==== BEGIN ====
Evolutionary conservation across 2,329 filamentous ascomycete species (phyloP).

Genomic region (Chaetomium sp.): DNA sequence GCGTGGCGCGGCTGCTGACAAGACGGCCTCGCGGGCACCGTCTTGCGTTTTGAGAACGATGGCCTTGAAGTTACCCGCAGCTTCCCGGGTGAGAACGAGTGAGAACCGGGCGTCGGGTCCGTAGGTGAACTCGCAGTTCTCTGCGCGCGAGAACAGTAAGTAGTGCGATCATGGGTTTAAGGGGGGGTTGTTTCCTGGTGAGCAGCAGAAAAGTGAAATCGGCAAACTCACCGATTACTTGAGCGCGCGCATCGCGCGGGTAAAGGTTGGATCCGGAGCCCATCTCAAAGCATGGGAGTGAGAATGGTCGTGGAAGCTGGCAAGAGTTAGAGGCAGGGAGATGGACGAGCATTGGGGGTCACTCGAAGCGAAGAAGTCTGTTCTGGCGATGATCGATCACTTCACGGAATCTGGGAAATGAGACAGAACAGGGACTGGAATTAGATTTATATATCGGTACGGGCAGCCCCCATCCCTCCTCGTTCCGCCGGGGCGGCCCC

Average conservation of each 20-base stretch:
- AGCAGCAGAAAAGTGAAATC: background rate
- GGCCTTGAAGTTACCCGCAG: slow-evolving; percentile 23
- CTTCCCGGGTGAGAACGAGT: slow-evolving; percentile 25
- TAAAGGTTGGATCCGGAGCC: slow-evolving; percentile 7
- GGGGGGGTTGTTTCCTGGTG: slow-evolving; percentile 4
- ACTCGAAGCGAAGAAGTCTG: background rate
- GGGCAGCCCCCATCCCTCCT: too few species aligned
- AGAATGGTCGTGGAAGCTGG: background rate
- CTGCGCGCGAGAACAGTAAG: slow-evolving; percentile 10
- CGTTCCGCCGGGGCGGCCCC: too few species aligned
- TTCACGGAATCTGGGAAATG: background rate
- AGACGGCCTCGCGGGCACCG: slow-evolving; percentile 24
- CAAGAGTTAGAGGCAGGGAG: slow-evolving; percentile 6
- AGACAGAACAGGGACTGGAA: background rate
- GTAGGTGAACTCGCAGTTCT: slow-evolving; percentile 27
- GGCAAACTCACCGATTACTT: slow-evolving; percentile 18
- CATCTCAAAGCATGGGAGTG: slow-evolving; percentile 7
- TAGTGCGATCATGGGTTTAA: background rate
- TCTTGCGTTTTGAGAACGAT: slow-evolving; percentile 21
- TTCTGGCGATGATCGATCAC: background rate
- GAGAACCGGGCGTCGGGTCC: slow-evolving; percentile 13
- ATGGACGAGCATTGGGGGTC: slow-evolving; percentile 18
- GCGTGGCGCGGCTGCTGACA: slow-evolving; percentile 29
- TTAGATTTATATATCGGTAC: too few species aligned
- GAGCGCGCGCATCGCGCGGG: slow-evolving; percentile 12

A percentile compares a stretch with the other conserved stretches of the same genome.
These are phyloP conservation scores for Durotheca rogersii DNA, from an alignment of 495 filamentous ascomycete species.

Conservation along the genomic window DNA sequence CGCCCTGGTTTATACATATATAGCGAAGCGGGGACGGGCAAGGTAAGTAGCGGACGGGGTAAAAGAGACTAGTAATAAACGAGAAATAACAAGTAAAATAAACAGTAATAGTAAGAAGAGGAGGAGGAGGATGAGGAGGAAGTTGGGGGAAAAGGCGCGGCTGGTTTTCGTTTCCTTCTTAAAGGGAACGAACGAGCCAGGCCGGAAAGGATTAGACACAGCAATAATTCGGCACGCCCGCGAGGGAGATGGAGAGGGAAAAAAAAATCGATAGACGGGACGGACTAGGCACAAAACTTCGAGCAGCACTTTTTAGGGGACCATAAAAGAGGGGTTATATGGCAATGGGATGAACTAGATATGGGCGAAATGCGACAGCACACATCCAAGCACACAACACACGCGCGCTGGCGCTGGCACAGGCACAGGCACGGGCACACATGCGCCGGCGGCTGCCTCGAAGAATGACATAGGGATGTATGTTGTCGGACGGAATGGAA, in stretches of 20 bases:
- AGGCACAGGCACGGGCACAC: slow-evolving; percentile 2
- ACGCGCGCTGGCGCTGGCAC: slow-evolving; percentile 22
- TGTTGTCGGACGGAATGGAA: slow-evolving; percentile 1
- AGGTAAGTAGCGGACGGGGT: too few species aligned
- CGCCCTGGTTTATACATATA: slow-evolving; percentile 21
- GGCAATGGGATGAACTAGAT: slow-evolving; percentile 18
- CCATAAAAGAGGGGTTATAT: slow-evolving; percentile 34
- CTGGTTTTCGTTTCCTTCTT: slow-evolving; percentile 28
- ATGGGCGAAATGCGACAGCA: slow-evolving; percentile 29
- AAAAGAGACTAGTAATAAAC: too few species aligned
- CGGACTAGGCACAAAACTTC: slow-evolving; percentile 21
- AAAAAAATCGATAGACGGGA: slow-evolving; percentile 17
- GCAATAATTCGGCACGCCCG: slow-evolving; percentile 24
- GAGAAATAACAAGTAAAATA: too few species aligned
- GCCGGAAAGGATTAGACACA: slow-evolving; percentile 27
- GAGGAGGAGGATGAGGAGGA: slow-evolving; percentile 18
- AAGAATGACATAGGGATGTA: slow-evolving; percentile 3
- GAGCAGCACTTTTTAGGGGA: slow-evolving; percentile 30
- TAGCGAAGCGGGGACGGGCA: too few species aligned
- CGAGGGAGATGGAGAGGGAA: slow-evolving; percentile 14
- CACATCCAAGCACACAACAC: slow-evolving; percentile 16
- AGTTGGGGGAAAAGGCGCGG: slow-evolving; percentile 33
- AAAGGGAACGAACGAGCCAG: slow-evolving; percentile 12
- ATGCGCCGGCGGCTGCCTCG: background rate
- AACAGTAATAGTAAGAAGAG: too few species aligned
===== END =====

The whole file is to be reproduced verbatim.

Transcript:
Evolutionary conservation across 2,329 filamentous ascomycete species (phyloP).

Genomic region (Chaetomium sp.): DNA sequence GCGTGGCGCGGCTGCTGACAAGACGGCCTCGCGGGCACCGTCTTGCGTTTTGAGAACGATGGCCTTGAAGTTACCCGCAGCTTCCCGGGTGAGAACGAGTGAGAACCGGGCGTCGGGTCCGTAGGTGAACTCGCAGTTCTCTGCGCGCGAGAACAGTAAGTAGTGCGATCATGGGTTTAAGGGGGGGTTGTTTCCTGGTGAGCAGCAGAAAAGTGAAATCGGCAAACTCACCGATTACTTGAGCGCGCGCATCGCGCGGGTAAAGGTTGGATCCGGAGCCCATCTCAAAGCATGGGAGTGAGAATGGTCGTGGAAGCTGGCAAGAGTTAGAGGCAGGGAGATGGACGAGCATTGGGGGTCACTCGAAGCGAAGAAGTCTGTTCTGGCGATGATCGATCACTTCACGGAATCTGGGAAATGAGACAGAACAGGGACTGGAATTAGATTTATATATCGGTACGGGCAGCCCCCATCCCTCCTCGTTCCGCCGGGGCGGCCCC

Average conservation of each 20-base stretch:
- AGCAGCAGAAAAGTGAAATC: background rate
- GGCCTTGAAGTTACCCGCAG: slow-evolving; percentile 23
- CTTCCCGGGTGAGAACGAGT: slow-evolving; percentile 25
- TAAAGGTTGGATCCGGAGCC: slow-evolving; percentile 7
- GGGGGGGTTGTTTCCTGGTG: slow-evolving; percentile 4
- ACTCGAAGCGAAGAAGTCTG: background rate
- GGGCAGCCCCCATCCCTCCT: too few species aligned
- AGAATGGTCGTGGAAGCTGG: background rate
- CTGCGCGCGAGAACAGTAAG: slow-evolving; percentile 10
- CGTTCCGCCGGGGCGGCCCC: too few species aligned
- TTCACGGAATCTGGGAAATG: background rate
- AGACGGCCTCGCGGGCACCG: slow-evolving; percentile 24
- CAAGAGTTAGAGGCAGGGAG: slow-evolving; percentile 6
- AGACAGAACAGGGACTGGAA: background rate
- GTAGGTGAACTCGCAGTTCT: slow-evolving; percentile 27
- GGCAAACTCACCGATTACTT: slow-evolving; percentile 18
- CATCTCAAAGCATGGGAGTG: slow-evolving; percentile 7
- TAGTGCGATCATGGGTTTAA: background rate
- TCTTGCGTTTTGAGAACGAT: slow-evolving; percentile 21
- TTCTGGCGATGATCGATCAC: background rate
- GAGAACCGGGCGTCGGGTCC: slow-evolving; percentile 13
- ATGGACGAGCATTGGGGGTC: slow-evolving; percentile 18
- GCGTGGCGCGGCTGCTGACA: slow-evolving; percentile 29
- TTAGATTTATATATCGGTAC: too few species aligned
- GAGCGCGCGCATCGCGCGGG: slow-evolving; percentile 12

A percentile compares a stretch with the other conserved stretches of the same genome.
These are phyloP conservation scores for Durotheca rogersii DNA, from an alignment of 495 filamentous ascomycete species.

Conservation along the genomic window DNA sequence CGCCCTGGTTTATACATATATAGCGAAGCGGGGACGGGCAAGGTAAGTAGCGGACGGGGTAAAAGAGACTAGTAATAAACGAGAAATAACAAGTAAAATAAACAGTAATAGTAAGAAGAGGAGGAGGAGGATGAGGAGGAAGTTGGGGGAAAAGGCGCGGCTGGTTTTCGTTTCCTTCTTAAAGGGAACGAACGAGCCAGGCCGGAAAGGATTAGACACAGCAATAATTCGGCACGCCCGCGAGGGAGATGGAGAGGGAAAAAAAAATCGATAGACGGGACGGACTAGGCACAAAACTTCGAGCAGCACTTTTTAGGGGACCATAAAAGAGGGGTTATATGGCAATGGGATGAACTAGATATGGGCGAAATGCGACAGCACACATCCAAGCACACAACACACGCGCGCTGGCGCTGGCACAGGCACAGGCACGGGCACACATGCGCCGGCGGCTGCCTCGAAGAATGACATAGGGATGTATGTTGTCGGACGGAATGGAA, in stretches of 20 bases:
- AGGCACAGGCACGGGCACAC: slow-evolving; percentile 2
- ACGCGCGCTGGCGCTGGCAC: slow-evolving; percentile 22
- TGTTGTCGGACGGAATGGAA: slow-evolving; percentile 1
- AGGTAAGTAGCGGACGGGGT: too few species aligned
- CGCCCTGGTTTATACATATA: slow-evolving; percentile 21
- GGCAATGGGATGAACTAGAT: slow-evolving; percentile 18
- CCATAAAAGAGGGGTTATAT: slow-evolving; percentile 34
- CTGGTTTTCGTTTCCTTCTT: slow-evolving; percentile 28
- ATGGGCGAAATGCGACAGCA: slow-evolving; percentile 29
- AAAAGAGACTAGTAATAAAC: too few species aligned
- CGGACTAGGCACAAAACTTC: slow-evolving; percentile 21
- AAAAAAATCGATAGACGGGA: slow-evolving; percentile 17
- GCAATAATTCGGCACGCCCG: slow-evolving; percentile 24
- GAGAAATAACAAGTAAAATA: too few species aligned
- GCCGGAAAGGATTAGACACA: slow-evolving; percentile 27
- GAGGAGGAGGATGAGGAGGA: slow-evolving; percentile 18
- AAGAATGACATAGGGATGTA: slow-evolving; percentile 3
- GAGCAGCACTTTTTAGGGGA: slow-evolving; percentile 30
- TAGCGAAGCGGGGACGGGCA: too few species aligned
- CGAGGGAGATGGAGAGGGAA: slow-evolving; percentile 14
- CACATCCAAGCACACAACAC: slow-evolving; percentile 16
- AGTTGGGGGAAAAGGCGCGG: slow-evolving; percentile 33
- AAAGGGAACGAACGAGCCAG: slow-evolving; percentile 12
- ATGCGCCGGCGGCTGCCTCG: background rate
- AACAGTAATAGTAAGAAGAG: too few species aligned